1. Multiple Exposure Blending
  2. Time Blending
  3. Object Blending
  4. Double-Process Blending
  5. Blending Skies

4. Double-Process Blending

After photographing the sunset over the Vatican in Rome, I was left with one photo that I liked, but on it’s own couldn’t quite make into something I liked. It’s pretty common to have a photo that just feels flat, even though you know it shouldn’t.

The secret is to double-process it.

Using the free Lightroom Develop System, I processed a couple of versions of the photo, following the Landscapes Masterclass process.

The sky looks good, but the streetlights are flat.
The sky looks good, but the streetlights are flat.
The streetlights and reflections look good, but the rest of the photo doesn't quite work.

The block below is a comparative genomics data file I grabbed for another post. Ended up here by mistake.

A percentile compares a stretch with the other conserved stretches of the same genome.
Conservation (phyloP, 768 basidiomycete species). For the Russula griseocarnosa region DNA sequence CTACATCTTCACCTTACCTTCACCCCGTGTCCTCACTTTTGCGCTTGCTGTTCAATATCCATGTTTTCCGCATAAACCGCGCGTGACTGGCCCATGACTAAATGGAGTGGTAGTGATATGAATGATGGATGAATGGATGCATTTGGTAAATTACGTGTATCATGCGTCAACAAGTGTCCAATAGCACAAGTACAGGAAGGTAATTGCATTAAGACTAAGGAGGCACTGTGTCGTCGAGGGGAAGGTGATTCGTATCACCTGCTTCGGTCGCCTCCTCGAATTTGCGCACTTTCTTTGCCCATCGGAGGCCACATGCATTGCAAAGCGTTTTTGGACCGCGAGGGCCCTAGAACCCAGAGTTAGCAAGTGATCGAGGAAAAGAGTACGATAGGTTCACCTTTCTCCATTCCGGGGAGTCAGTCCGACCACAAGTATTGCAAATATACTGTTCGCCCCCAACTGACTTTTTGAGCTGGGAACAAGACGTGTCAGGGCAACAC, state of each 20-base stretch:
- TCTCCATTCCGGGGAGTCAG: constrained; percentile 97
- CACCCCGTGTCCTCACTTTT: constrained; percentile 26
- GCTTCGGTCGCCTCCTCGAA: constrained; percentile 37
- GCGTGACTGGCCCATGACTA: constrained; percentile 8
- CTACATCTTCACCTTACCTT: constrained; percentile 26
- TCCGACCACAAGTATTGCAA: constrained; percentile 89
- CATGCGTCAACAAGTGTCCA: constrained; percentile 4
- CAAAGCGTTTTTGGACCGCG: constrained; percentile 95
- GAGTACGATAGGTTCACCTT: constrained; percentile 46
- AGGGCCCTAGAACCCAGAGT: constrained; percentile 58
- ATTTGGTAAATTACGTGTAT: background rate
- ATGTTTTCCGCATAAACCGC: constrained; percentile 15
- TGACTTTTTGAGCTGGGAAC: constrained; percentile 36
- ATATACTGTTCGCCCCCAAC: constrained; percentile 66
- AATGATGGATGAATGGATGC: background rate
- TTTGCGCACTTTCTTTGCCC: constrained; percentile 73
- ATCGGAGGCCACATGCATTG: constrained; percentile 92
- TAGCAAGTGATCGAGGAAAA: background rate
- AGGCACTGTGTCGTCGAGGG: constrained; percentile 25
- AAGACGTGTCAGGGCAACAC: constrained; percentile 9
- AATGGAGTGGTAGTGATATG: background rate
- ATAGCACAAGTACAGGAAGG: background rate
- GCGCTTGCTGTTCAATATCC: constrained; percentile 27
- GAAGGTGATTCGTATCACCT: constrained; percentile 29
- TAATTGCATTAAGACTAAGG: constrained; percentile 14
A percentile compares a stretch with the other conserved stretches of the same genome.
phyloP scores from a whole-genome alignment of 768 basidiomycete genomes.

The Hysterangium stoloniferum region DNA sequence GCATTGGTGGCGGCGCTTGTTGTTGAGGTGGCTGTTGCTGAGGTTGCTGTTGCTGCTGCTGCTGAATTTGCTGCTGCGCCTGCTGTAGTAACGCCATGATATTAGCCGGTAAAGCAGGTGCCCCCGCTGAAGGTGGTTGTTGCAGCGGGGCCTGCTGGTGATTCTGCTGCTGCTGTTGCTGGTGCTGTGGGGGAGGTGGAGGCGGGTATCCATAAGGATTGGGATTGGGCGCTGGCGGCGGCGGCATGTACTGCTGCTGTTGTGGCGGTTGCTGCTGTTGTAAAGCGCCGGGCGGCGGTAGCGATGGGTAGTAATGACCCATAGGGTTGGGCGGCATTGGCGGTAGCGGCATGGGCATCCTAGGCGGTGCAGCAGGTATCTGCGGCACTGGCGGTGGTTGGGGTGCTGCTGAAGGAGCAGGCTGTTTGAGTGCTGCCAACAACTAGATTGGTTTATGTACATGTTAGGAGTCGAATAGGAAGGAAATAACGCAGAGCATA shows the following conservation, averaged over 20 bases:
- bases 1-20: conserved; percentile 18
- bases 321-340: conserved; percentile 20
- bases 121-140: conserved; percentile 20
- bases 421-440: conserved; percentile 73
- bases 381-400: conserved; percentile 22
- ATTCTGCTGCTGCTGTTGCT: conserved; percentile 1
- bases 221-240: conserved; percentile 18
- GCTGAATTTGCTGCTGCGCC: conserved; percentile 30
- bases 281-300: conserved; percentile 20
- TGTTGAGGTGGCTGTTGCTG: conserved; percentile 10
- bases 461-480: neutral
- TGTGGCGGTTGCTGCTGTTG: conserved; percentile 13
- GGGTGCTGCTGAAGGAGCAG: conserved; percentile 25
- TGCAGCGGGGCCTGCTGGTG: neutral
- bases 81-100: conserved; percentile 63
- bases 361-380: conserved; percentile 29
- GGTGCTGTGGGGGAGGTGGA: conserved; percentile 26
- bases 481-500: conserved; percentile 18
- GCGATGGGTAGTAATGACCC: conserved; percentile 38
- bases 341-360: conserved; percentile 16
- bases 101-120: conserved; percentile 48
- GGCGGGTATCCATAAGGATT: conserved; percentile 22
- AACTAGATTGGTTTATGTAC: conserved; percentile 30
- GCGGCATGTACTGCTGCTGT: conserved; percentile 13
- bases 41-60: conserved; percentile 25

The streetlights and reflections look good, but the rest of the photo doesn’t quite work.

I liked the sky in the first photo, and the streetlights and reflections in the second. Now I needed to blend them to get both into one photo.

  • Open both photos into the same workspace in Photoshop.
  • Add a layer mask to the topmost layer
  • Using the ‘Brush’ and/or the ‘Gradient Tool’ set to black, paint out any areas you don’t want in the final photo. The key is to use a large, soft brush set to an opacity of 10-20%. This ensures that any transitions between the two photos are subtle.

The final mask is below.

The final hand-drawn layer mask
The final hand-drawn layer mask

And this left me with a final photo having the sky from the first photo and the streetlights and water from the second.

The final blended photo
The final blended photo

The differences are subtle, but worthwhile, as this blended photo gives much more to work with for the rest of the Landscapes Masterclass process.

Turn to Part 5 to see a couple of different ways to blend new skies into your photos.

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